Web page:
In particular, I should like to call your attention to the first two paragraphs of page 38 of House Report No. 91-1777, "Report on the Accuracy of the 1970 Census Enumeration”.



A continuing theme running through both the field investigation and the hearings was the reported inadequacy of the Census Bureau's publicity and community education programs—particularly in the major metropolitan areas in which over two-thirds of our population resides. The small sums of money available to the Census Bureau even when supplemented by the free (and greatly appreciated) services of the Advertising Council and the public service efforts of the media, were not sufficient to educate the public to the importance of the census to themselves and their communities.

The Subcommittee would consider an expenditure of $20 million dollars (less than 10 cents per person) supplemented by continuing free services as the minimum required to achieve an adequate public awareness—and by way of contract-points out that the August 24, 1970 issue of Advertising Age records that in 1969 alone the four major U.S. automobile manufacturers spent approximately $362 million on advertising-over 50 percent more than the total cost of a complete decennial census of population and housing.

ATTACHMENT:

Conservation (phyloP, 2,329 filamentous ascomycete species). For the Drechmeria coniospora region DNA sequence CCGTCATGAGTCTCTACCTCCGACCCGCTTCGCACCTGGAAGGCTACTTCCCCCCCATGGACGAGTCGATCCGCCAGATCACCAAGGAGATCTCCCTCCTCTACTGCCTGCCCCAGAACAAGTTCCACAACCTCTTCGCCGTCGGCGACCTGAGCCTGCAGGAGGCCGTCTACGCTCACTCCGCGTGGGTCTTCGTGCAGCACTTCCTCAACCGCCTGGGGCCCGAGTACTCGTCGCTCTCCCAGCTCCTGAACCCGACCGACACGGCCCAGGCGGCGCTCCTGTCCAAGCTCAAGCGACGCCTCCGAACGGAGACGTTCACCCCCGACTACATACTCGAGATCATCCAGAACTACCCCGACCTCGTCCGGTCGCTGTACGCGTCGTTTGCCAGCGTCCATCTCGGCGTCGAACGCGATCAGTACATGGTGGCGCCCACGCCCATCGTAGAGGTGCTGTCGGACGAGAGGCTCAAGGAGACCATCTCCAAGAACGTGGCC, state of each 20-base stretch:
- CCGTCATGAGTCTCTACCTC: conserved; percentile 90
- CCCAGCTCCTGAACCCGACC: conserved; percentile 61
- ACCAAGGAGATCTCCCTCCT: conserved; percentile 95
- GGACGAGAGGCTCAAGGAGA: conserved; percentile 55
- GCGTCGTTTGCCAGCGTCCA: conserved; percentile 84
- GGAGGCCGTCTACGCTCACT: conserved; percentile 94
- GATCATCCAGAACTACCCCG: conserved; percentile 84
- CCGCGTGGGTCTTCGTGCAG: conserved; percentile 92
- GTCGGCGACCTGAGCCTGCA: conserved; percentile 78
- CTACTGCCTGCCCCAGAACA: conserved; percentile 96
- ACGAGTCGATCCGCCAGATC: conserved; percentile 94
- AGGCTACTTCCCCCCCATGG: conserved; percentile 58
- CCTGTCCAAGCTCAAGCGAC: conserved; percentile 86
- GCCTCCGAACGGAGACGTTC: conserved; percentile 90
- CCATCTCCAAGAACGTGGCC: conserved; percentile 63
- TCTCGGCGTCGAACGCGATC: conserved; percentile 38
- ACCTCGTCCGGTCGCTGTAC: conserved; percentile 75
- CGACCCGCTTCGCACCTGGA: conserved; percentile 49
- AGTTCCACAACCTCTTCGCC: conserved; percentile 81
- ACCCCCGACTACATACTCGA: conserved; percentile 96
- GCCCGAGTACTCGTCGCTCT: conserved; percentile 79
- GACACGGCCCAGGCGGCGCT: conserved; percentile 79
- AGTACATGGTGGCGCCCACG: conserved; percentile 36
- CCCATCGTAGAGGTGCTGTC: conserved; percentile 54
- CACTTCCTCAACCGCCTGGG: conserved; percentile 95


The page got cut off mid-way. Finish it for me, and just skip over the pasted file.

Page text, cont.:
It was our firm conclusion that the establishment of a public relations program with adequate staffing before and during a national census effort would unquestionably result in a more complete and accurate enumeration within a shorter time period. Such a publicity program could be geared toward better information and communications with all levels of government, with particular attention directed to officials of local governments. In summary, we concluded that the benefits of a properly developed public information campaign would than justify the funds allocated for such an activity.

A copy of House Report No. 91-1777 is attached for your information and reference. I will be pleased to discuss this matter further with you as you wish. Very truly yours,

CHARLES H. Wilson, Chairman.

(Whereupon, at 12:45 p.m., the hearings were closed.)